3 Reasons Freezing Wine Making Fruit Should Be On Your Radar

Frozen Wine Making FruitQuestion, is it better to make wine with fruit that has been frozen?

Hello Gerald,

Thanks for the great question and bringing up a great wine making subject. Freezing wine making fruit is a great tactic for the home winemaker. It’s one of the wine making tips I share with people quite often.

Just like you said, freezing the fruit breaks down the fiber that is holding it together. When it comes time to actually use the wine making fruit, just thaw it out and process as you normally would. You will find that the color and flavors will release from the fruit into the wine must more readily. This means you are getting more out of your wine making fruit.

Not only does freezing the wine making fruit have this subtle advantage, but there are a couple of more-obvious advantages as well. Freezing the fruit affords you the luxury of being able to make the wine when you are ready to make the wine. If the strawberries are ready, but your not… freeze ’em!

Another advantage is sometimes you don’t have enough fruit to make an entire batch of of a particular fruit wine recipe. Not all fruits come in evenly. The solution is to freeze the fruit as it comes in. Freezing the wine making fruit allows you to hoard until you do have enough to make a full batch of wine.

Shop Wine Making KitsThere’s really not much to know about freezing the fruit. Its okay to chop up your larger fruit. But for berries, you are better off leaving them whole. I strongly suggest sanitizing all wine making fruits in a bath of sodium metabisulfite and water solution before freezing. Drain the fruit thoroughly. Also, common sense would dictate that the “bad ones” be pick out and discarded.

If you plan on freezing the fruit for a longer period of time, say six months or more, you may want to consider packing the fruit in sugar syrup. This will help to eliminate any negative effects from freezer-burn. Just like it sounds, you use just enough sugar syrup to cover/submerge the fruit before freezing.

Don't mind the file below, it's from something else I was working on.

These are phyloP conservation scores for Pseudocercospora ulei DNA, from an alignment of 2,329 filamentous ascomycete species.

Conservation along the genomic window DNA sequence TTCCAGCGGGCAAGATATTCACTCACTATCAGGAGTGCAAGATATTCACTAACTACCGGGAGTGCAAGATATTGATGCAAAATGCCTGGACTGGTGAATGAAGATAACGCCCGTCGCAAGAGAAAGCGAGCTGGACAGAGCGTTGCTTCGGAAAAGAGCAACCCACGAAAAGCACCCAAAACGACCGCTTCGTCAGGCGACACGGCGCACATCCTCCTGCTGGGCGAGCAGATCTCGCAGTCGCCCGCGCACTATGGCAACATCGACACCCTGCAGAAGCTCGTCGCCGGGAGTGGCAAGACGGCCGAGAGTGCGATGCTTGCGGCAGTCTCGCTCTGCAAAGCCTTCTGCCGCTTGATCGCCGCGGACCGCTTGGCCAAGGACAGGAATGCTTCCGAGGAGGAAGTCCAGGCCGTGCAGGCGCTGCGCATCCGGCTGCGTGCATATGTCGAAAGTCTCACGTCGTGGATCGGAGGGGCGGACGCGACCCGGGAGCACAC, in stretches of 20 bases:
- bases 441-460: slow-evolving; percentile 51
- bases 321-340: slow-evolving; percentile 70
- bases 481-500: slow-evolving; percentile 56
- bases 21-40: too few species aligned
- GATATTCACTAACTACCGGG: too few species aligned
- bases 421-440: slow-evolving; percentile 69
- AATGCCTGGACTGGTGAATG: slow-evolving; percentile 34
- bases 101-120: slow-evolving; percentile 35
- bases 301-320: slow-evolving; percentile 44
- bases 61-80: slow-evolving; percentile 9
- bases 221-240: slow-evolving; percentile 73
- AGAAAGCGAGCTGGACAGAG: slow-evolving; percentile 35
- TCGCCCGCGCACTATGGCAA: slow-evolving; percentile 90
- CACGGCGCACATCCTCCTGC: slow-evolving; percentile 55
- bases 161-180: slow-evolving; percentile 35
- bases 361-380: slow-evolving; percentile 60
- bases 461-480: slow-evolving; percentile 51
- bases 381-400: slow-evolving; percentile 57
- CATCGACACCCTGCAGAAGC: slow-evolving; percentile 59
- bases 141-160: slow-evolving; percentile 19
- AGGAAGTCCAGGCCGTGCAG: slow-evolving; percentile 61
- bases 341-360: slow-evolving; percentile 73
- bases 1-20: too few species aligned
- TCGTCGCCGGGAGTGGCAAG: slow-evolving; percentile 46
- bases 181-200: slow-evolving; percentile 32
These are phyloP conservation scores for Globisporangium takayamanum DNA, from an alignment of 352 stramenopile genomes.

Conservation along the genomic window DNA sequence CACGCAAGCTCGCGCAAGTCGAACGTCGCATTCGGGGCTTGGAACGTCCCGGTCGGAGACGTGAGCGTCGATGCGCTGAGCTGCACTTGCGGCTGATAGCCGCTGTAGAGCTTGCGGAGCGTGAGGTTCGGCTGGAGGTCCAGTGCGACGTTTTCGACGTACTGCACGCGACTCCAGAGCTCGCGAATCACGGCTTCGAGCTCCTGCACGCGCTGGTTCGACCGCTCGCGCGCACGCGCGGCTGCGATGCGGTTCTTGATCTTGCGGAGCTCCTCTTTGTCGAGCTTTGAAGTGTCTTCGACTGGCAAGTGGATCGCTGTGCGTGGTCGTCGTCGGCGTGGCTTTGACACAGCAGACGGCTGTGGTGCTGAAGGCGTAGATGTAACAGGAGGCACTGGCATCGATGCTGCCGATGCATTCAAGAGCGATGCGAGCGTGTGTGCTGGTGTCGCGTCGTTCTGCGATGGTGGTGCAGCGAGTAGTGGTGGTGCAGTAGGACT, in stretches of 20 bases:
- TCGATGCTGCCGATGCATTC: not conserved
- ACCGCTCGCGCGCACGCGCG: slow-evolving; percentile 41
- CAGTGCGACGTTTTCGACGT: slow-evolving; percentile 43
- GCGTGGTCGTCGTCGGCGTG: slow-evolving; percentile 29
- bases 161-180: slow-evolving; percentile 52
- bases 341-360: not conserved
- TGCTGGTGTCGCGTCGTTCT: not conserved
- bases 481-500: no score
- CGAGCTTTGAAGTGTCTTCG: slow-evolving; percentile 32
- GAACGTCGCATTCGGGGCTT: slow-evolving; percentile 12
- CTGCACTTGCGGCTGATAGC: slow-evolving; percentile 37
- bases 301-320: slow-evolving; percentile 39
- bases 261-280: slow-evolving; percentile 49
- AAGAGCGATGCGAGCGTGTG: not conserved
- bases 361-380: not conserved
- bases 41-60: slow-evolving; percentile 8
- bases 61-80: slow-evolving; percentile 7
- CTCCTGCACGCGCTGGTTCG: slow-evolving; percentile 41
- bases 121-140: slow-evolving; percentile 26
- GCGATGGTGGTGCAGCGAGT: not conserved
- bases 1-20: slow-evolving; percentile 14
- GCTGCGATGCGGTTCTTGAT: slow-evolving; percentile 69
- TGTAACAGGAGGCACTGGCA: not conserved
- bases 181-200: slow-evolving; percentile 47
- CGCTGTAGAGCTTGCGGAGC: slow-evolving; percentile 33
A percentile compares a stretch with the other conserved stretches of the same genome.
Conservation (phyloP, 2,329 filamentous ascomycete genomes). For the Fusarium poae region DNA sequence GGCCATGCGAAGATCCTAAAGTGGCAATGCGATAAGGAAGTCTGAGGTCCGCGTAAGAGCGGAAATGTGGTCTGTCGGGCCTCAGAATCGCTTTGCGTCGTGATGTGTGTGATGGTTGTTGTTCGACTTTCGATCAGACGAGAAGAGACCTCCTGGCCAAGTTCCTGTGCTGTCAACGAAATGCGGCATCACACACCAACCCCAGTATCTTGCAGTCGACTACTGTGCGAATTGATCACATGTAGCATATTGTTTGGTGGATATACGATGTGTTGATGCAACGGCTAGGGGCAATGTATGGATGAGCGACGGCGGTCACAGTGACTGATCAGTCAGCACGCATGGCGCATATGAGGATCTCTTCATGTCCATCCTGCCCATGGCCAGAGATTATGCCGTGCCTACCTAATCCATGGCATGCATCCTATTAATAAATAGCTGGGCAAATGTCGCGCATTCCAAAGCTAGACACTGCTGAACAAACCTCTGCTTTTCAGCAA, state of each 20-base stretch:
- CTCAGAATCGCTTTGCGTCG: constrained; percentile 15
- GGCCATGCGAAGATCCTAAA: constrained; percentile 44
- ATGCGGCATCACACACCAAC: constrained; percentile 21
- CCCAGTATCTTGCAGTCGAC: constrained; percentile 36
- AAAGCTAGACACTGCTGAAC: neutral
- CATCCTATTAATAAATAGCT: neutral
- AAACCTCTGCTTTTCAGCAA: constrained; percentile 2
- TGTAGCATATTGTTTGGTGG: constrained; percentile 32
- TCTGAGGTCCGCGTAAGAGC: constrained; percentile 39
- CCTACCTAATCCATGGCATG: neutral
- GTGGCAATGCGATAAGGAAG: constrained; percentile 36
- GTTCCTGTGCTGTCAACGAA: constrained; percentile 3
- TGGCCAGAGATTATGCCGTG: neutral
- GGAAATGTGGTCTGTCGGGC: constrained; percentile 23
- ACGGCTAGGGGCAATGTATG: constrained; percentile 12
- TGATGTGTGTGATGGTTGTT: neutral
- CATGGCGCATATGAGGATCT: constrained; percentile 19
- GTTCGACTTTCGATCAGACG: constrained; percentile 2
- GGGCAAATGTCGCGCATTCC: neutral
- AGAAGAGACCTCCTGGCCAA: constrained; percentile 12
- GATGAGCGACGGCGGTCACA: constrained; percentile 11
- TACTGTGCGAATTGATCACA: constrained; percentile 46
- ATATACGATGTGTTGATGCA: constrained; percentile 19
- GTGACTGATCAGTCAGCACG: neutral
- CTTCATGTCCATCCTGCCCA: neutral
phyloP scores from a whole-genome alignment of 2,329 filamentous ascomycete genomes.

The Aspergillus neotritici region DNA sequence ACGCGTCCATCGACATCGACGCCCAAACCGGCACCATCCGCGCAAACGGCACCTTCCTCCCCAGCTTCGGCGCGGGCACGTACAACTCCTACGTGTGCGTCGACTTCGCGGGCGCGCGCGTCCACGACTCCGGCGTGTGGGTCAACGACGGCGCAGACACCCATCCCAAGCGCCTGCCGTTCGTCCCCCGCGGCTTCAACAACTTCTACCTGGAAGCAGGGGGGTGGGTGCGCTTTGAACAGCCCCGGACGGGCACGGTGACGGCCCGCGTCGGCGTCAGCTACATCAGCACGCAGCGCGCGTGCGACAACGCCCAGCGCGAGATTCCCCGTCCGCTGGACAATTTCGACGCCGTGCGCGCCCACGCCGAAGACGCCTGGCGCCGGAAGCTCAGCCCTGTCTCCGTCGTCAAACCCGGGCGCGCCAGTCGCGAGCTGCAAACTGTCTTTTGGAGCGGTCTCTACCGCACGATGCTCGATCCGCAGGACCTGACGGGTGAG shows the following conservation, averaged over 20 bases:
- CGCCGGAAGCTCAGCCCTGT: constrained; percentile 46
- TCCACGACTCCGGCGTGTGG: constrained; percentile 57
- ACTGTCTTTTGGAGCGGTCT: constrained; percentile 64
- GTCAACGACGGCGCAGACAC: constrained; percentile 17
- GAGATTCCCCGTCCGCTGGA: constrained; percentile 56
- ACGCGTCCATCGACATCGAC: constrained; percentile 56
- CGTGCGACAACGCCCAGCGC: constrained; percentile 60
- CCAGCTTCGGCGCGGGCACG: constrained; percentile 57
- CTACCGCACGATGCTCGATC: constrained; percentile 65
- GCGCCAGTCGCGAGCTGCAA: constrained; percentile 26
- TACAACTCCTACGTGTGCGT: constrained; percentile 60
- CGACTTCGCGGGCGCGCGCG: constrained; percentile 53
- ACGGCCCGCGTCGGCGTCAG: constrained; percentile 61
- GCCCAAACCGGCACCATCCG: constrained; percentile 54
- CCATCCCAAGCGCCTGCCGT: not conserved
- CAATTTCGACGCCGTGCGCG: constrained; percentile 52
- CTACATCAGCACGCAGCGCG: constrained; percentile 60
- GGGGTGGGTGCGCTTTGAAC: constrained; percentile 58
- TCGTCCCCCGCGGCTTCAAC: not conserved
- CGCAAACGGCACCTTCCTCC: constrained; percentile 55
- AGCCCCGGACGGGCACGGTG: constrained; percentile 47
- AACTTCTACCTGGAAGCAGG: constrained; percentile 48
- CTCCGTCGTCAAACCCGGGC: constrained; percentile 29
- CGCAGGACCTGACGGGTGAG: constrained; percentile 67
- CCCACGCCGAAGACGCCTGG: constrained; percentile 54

If you do decide to pack your fruits in sugar syrup you will want to add less sugar then your wine recipes calls for. This is to allow for the additional sugar that will be incorporated into the wine must along with the fruit.

A simple way of handling this adjustment is to rely on your wine hydrometer. Use the hydrometer to tell you how much sugar is needed in the recipe instead of adding the amount called for in the wine recipe. Just add sugar until the desired alcohol level is reached the the hydrometer’s potential alcohol scale.

Freezing wine making fruit is not a necessity to making wine. You can make incredible wines without freezing the fruit at all. Freezing fruit is just one more method you can use to help the fruit keep while waiting from more.

Happy Winemaking,
Ed Kraus
Ed Kraus is a 3rd generation home brewer/winemaker and has been an owner of E. C. Kraus since 1999. He has been helping individuals make better wine and beer for over 25 years.

21 thoughts on “3 Reasons Freezing Wine Making Fruit Should Be On Your Radar

  1. I started freezing fruit because when it comes in season there is just so much of it. By freezing the fruit, I can start new wines all winter long.

  2. I have a pinot grigio that was place into two seperate containers one large 100ml ,one smaller . The small one is fine, the larger one is slightly sweeter and has a little fizz . Does it need more time?

  3. We make a large supply of rhubarb wine each year – it is our favorite white wine – some years ago we had masses of rhubarb and no time to use it; So we put it into the freezer. When we did thaw it and make it we found the freezing had released masses of acid, so much that the wine was pretty much undrinkable.

    • I used Bentonite (a natural, clay-like volcanic silt) from Montana into a large batch of rhubarb must, the malic acid and oxalic acids dropped out, and probably caused a beneficial ionization environment. I cannot explain how AWESOME that filtered juice tasted! I loved it so, I saturated with sugar and canned a whole bunch. That was about 3 years ago, and the syrup still tastes AWESOME. I like it so much, I don’t want to ferment it, but I am confident that it would work well, but surely needs a hydrometer reading.